Quanto de patrimonio os bancos americanos tem em relacao ao GDP?
Este grafico do Federal Reserve Bank de Atlanta nos da uma boa ideia:
Um pensamento central em discussao e que os bancos nao devem ter em patrimonio mais do que 2% do GDP, o que nao e o caso hoje.
Se o Banco Wells Fargo retem 10% do GDP (1.7 trilhoes de dolares) entao o GDP esta em torno de 17 trilhoes nos EUA
Este artigo fo FRB de Atlanta e muito interessante pois discute o conceito de “E muito grande para falir” baseado no bank bail out realizado em 1984 nos EUA.
“…What we can learn about bank size from the Continental Illinois experience is a little more complicated. Continental Illinois was the seventh-largest bank in the United States when it failed and was clearly regarded at that time as being a very large bank. Thus, we need some metric as to what’s too large. One such metric was recently provided by MIT Professor Simon Johnson at a Federal Reserve Bank of Minneapolis symposium titled Ending Too Big to Fail. Johnson argued that we should cap individual banks’ assets at no more than 2 percent of GDP. As table 1 shows, by this standard many contemporary banks would need to be split into many parts.
…”…However, proportionate to GDP, Continental was much smaller than the largest contemporary banks. Table 2 provides the ratio of assets to GDP for the large bank holding companies as of year-end 1983.7 Continental Illinois would easily have been in compliance with Professor Johnson’s test with assets equal to only 1.1 percent of GDP. Indeed, only three banks would have failed the test. However, Sprague says that from the vantage point of 1984, the possibility that a failing Continental would cause two other large banks to fail was “of even more concern” than some correspondent bank failures.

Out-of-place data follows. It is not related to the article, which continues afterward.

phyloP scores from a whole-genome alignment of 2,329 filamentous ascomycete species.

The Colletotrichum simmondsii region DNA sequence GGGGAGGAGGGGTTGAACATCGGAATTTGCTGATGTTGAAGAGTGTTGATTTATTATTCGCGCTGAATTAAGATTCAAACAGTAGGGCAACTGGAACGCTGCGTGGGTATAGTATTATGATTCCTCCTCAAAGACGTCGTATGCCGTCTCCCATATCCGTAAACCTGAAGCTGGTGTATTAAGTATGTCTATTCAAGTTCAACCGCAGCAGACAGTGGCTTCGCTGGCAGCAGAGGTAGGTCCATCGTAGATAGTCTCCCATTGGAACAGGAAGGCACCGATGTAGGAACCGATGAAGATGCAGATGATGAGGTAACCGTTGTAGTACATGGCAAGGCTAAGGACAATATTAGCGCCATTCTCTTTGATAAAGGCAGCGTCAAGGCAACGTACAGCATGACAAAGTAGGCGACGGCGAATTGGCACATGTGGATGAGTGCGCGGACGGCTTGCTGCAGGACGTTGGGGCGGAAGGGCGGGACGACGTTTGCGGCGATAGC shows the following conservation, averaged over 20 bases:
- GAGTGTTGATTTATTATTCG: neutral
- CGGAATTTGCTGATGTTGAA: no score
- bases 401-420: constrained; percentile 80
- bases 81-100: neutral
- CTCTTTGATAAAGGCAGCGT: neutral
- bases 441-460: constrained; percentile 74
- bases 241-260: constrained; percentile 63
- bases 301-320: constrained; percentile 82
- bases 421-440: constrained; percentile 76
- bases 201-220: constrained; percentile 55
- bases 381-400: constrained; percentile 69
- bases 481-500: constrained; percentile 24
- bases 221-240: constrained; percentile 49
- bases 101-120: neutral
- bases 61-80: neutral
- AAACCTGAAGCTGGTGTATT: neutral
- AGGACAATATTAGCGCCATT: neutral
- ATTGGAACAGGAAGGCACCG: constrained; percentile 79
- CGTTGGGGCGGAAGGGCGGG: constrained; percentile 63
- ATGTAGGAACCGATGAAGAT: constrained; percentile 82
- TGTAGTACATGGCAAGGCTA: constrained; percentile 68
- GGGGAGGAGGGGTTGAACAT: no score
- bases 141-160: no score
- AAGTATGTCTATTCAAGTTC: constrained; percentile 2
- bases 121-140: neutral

What lessons can be drawn from Continental?
One focus of the contemporary debate over ending TBTF is structural changes intended to return banks to the days when they were smaller and focused on traditional commercial banking activities. A way of evaluating the importance of these structural changes to TBTF is to return to the collapse and resulting bailout that helped popularize that phrase, that of Continental Illinois in 1984. We learn from going back to 1984 that a banking crisis with TBTF could happen at a time when banks were focused on traditional commercial banking activities, were not interconnected through OTC derivatives, and were proportionately much smaller than those in the recent crisis. Thus, while reversing the structural changes in banking may (or may not) make TBTF less likely in the future, structural measures by themselves are likely insufficient to end TBTF.
What Continental’s bailout does do is remind us that the decision on whether to bail out a bank is not just about the direct fallout from its failure but also on the potential indirect consequences for the stability of funding at other banks. In this respect, Continental’s bailout was similar to the recent crisis in which the problem was not so much the weakness of any individual bank but rather the weakness of almost all of the major banks. If we want to end TBTF, past experience says we somehow have to address the problem of having too many (large) banks that fail at the same time…”